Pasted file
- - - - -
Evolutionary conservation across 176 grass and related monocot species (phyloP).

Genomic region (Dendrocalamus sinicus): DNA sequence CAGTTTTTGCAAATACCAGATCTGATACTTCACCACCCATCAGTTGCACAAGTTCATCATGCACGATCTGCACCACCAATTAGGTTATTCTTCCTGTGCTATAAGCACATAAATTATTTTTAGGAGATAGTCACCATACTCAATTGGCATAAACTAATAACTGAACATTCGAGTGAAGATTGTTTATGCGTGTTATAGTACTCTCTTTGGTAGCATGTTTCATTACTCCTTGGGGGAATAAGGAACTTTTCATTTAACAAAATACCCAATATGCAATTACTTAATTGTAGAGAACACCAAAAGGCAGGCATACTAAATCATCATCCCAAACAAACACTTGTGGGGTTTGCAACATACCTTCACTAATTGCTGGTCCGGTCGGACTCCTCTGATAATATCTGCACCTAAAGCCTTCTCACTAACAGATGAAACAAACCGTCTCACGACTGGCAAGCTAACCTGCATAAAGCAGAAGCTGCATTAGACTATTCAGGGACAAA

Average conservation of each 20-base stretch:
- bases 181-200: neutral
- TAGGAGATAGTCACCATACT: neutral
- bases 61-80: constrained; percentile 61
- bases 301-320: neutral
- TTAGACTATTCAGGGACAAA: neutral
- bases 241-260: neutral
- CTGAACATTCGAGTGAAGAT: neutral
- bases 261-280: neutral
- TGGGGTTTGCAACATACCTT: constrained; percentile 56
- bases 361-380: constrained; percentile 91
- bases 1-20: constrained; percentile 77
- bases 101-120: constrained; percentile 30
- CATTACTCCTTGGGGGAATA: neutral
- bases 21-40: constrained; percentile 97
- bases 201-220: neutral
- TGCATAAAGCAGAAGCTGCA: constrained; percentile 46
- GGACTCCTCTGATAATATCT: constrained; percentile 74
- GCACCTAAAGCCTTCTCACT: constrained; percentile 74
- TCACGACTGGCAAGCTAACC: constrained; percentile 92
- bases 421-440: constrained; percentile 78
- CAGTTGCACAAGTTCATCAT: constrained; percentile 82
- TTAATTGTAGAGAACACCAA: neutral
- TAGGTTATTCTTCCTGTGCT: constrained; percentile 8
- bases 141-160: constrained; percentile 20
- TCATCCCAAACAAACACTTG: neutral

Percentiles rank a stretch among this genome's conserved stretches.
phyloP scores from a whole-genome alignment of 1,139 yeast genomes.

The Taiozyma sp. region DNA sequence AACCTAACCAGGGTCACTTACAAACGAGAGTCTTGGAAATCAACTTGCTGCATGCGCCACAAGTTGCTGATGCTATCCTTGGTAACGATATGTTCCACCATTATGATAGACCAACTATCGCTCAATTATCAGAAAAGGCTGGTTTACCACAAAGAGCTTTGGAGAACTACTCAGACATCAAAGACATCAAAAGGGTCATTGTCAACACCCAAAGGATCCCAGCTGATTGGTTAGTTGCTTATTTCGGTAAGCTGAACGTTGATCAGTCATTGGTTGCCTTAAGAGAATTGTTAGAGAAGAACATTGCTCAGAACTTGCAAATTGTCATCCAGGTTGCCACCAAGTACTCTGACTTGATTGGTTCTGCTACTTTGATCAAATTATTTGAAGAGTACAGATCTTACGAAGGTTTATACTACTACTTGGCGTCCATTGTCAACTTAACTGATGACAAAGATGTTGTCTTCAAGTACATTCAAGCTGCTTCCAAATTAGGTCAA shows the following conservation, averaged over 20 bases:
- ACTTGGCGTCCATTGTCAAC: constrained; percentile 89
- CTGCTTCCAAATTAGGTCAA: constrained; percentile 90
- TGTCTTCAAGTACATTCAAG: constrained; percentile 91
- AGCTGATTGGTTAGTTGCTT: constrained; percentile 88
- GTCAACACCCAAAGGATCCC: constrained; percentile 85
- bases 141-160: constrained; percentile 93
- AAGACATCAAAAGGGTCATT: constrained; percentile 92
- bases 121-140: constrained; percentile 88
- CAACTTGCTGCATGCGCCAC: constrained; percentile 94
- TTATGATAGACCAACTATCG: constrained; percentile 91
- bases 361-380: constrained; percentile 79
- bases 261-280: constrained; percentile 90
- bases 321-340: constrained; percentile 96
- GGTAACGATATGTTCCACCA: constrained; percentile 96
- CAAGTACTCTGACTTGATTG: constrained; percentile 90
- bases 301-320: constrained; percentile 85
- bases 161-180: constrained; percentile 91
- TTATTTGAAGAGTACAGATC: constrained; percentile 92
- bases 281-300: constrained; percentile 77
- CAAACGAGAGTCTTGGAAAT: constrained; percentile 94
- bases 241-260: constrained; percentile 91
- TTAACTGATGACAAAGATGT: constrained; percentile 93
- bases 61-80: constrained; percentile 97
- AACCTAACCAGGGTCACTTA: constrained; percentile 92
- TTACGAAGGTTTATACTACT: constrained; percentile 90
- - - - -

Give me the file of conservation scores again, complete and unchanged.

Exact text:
Evolutionary conservation across 176 grass and related monocot species (phyloP).

Genomic region (Dendrocalamus sinicus): DNA sequence CAGTTTTTGCAAATACCAGATCTGATACTTCACCACCCATCAGTTGCACAAGTTCATCATGCACGATCTGCACCACCAATTAGGTTATTCTTCCTGTGCTATAAGCACATAAATTATTTTTAGGAGATAGTCACCATACTCAATTGGCATAAACTAATAACTGAACATTCGAGTGAAGATTGTTTATGCGTGTTATAGTACTCTCTTTGGTAGCATGTTTCATTACTCCTTGGGGGAATAAGGAACTTTTCATTTAACAAAATACCCAATATGCAATTACTTAATTGTAGAGAACACCAAAAGGCAGGCATACTAAATCATCATCCCAAACAAACACTTGTGGGGTTTGCAACATACCTTCACTAATTGCTGGTCCGGTCGGACTCCTCTGATAATATCTGCACCTAAAGCCTTCTCACTAACAGATGAAACAAACCGTCTCACGACTGGCAAGCTAACCTGCATAAAGCAGAAGCTGCATTAGACTATTCAGGGACAAA

Average conservation of each 20-base stretch:
- bases 181-200: neutral
- TAGGAGATAGTCACCATACT: neutral
- bases 61-80: constrained; percentile 61
- bases 301-320: neutral
- TTAGACTATTCAGGGACAAA: neutral
- bases 241-260: neutral
- CTGAACATTCGAGTGAAGAT: neutral
- bases 261-280: neutral
- TGGGGTTTGCAACATACCTT: constrained; percentile 56
- bases 361-380: constrained; percentile 91
- bases 1-20: constrained; percentile 77
- bases 101-120: constrained; percentile 30
- CATTACTCCTTGGGGGAATA: neutral
- bases 21-40: constrained; percentile 97
- bases 201-220: neutral
- TGCATAAAGCAGAAGCTGCA: constrained; percentile 46
- GGACTCCTCTGATAATATCT: constrained; percentile 74
- GCACCTAAAGCCTTCTCACT: constrained; percentile 74
- TCACGACTGGCAAGCTAACC: constrained; percentile 92
- bases 421-440: constrained; percentile 78
- CAGTTGCACAAGTTCATCAT: constrained; percentile 82
- TTAATTGTAGAGAACACCAA: neutral
- TAGGTTATTCTTCCTGTGCT: constrained; percentile 8
- bases 141-160: constrained; percentile 20
- TCATCCCAAACAAACACTTG: neutral

Percentiles rank a stretch among this genome's conserved stretches.
phyloP scores from a whole-genome alignment of 1,139 yeast genomes.

The Taiozyma sp. region DNA sequence AACCTAACCAGGGTCACTTACAAACGAGAGTCTTGGAAATCAACTTGCTGCATGCGCCACAAGTTGCTGATGCTATCCTTGGTAACGATATGTTCCACCATTATGATAGACCAACTATCGCTCAATTATCAGAAAAGGCTGGTTTACCACAAAGAGCTTTGGAGAACTACTCAGACATCAAAGACATCAAAAGGGTCATTGTCAACACCCAAAGGATCCCAGCTGATTGGTTAGTTGCTTATTTCGGTAAGCTGAACGTTGATCAGTCATTGGTTGCCTTAAGAGAATTGTTAGAGAAGAACATTGCTCAGAACTTGCAAATTGTCATCCAGGTTGCCACCAAGTACTCTGACTTGATTGGTTCTGCTACTTTGATCAAATTATTTGAAGAGTACAGATCTTACGAAGGTTTATACTACTACTTGGCGTCCATTGTCAACTTAACTGATGACAAAGATGTTGTCTTCAAGTACATTCAAGCTGCTTCCAAATTAGGTCAA shows the following conservation, averaged over 20 bases:
- ACTTGGCGTCCATTGTCAAC: constrained; percentile 89
- CTGCTTCCAAATTAGGTCAA: constrained; percentile 90
- TGTCTTCAAGTACATTCAAG: constrained; percentile 91
- AGCTGATTGGTTAGTTGCTT: constrained; percentile 88
- GTCAACACCCAAAGGATCCC: constrained; percentile 85
- bases 141-160: constrained; percentile 93
- AAGACATCAAAAGGGTCATT: constrained; percentile 92
- bases 121-140: constrained; percentile 88
- CAACTTGCTGCATGCGCCAC: constrained; percentile 94
- TTATGATAGACCAACTATCG: constrained; percentile 91
- bases 361-380: constrained; percentile 79
- bases 261-280: constrained; percentile 90
- bases 321-340: constrained; percentile 96
- GGTAACGATATGTTCCACCA: constrained; percentile 96
- CAAGTACTCTGACTTGATTG: constrained; percentile 90
- bases 301-320: constrained; percentile 85
- bases 161-180: constrained; percentile 91
- TTATTTGAAGAGTACAGATC: constrained; percentile 92
- bases 281-300: constrained; percentile 77
- CAAACGAGAGTCTTGGAAAT: constrained; percentile 94
- bases 241-260: constrained; percentile 91
- TTAACTGATGACAAAGATGT: constrained; percentile 93
- bases 61-80: constrained; percentile 97
- AACCTAACCAGGGTCACTTA: constrained; percentile 92
- TTACGAAGGTTTATACTACT: constrained; percentile 90